News - March 3, 2005

Book / Transgenic crops are not a simple matter

In a recent publication, a number of Wageningen professors and researchers reflect together with American and other international natural and social scientists on the environmental costs and benefits of transgenic crops. According to Dr Justus Wesseler, editor of the book, the main conclusion is that both supporters and opponents tend to oversimplify this complex matter. But just because it is complex does not mean that policy makers cannot deal with it, he adds.

The book illustrates how ecology, politics and economics come together: whether a particular modified crop has positive or negative environmental effects depends largely on the policies made and the workings of the market, and not only on the technology at stake. An example: Germany has strict rules on the coexistence of transgenic crops and normal crops to prevent cross-pollination. Not only are they required to be planted at large distances from each other, but if cross-pollination occurs the grower of the infected crop can hold any transgenic crop grower liable for the damage, even if it someone who is not in the immediate neighbourhood.

These strict rules make it is a costly business for German farmers to use transgenic costs, and ultimately it is for economic reasons that they are unlikely to adopt them. Only if farmers cooperate regionally and thereby cover costs jointly is GMO growing likely to be a realistic option. In the United States, however, both market conditions and legislation are very different from in Germany. Using transgenic crops is not only possible but also profitable. Policies relating to consumer information, such as labelling of transgenic products, can influence the market as well. That the issue is also the subject of trade disputes between the EU and the US does not simplify matters either.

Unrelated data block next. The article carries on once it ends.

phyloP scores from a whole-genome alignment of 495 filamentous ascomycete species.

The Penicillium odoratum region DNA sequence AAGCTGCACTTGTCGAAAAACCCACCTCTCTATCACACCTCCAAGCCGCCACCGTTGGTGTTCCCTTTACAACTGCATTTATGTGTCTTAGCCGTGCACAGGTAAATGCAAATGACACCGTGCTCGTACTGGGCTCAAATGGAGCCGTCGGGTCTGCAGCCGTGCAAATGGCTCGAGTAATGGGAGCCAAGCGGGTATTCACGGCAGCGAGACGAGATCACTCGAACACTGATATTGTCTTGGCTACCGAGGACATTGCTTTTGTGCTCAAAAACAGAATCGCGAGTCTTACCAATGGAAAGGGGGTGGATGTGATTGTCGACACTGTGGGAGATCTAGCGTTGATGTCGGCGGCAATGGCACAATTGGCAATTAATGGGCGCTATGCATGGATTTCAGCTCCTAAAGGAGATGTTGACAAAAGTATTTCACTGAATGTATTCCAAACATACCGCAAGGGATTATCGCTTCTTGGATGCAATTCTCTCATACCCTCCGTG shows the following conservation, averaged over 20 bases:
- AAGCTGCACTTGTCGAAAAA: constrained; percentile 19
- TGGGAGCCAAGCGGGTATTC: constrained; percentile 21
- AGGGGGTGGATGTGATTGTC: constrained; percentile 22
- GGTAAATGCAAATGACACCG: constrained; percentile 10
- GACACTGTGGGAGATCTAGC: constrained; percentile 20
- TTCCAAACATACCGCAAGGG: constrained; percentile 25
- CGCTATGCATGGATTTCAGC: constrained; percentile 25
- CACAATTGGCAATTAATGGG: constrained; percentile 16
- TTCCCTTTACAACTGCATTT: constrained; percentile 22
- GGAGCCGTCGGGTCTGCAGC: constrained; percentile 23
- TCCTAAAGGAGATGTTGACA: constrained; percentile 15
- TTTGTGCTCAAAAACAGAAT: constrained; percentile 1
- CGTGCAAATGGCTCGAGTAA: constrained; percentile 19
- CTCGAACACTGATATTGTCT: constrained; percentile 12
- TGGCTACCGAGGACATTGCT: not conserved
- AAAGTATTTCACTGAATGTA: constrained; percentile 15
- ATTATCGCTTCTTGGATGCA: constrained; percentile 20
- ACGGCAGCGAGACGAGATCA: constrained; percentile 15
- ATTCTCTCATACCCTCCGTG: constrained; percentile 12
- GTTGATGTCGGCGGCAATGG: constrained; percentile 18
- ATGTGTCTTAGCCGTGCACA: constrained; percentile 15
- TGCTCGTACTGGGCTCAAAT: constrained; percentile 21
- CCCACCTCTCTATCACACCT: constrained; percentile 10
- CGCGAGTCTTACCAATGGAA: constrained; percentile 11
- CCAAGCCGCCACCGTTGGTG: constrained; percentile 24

There are more issues that are not clear-cut. Some transgenic crops are considered environment-friendly because they reduce pesticide use, but at the same time they have been modified to produce a toxin that also kills beneficial insects. The way in which inventions are patented can determine whether more environment-friendly transgenic crops are encouraged or ones that are more polluting. Policy makers have some choice in the matter here, but the way in which crops are patented also has repercussions for the use of transgenic crops in developing countries. Some countries do not protect patents, and biotech companies will not sell their products in those countries. According to Wesseler that could lead to losses for the environment, if the environmental benefits of transgenic crops, such as less pesticide use, cannot be achieved as a result. / JT

Environmental Costs and Benefits of Transgenic Crops, J.H.H. Wesseler (ed.), Wageningen UR Frontis Series, 2005 Springer Publishers, ISBN 1-4020-3247-1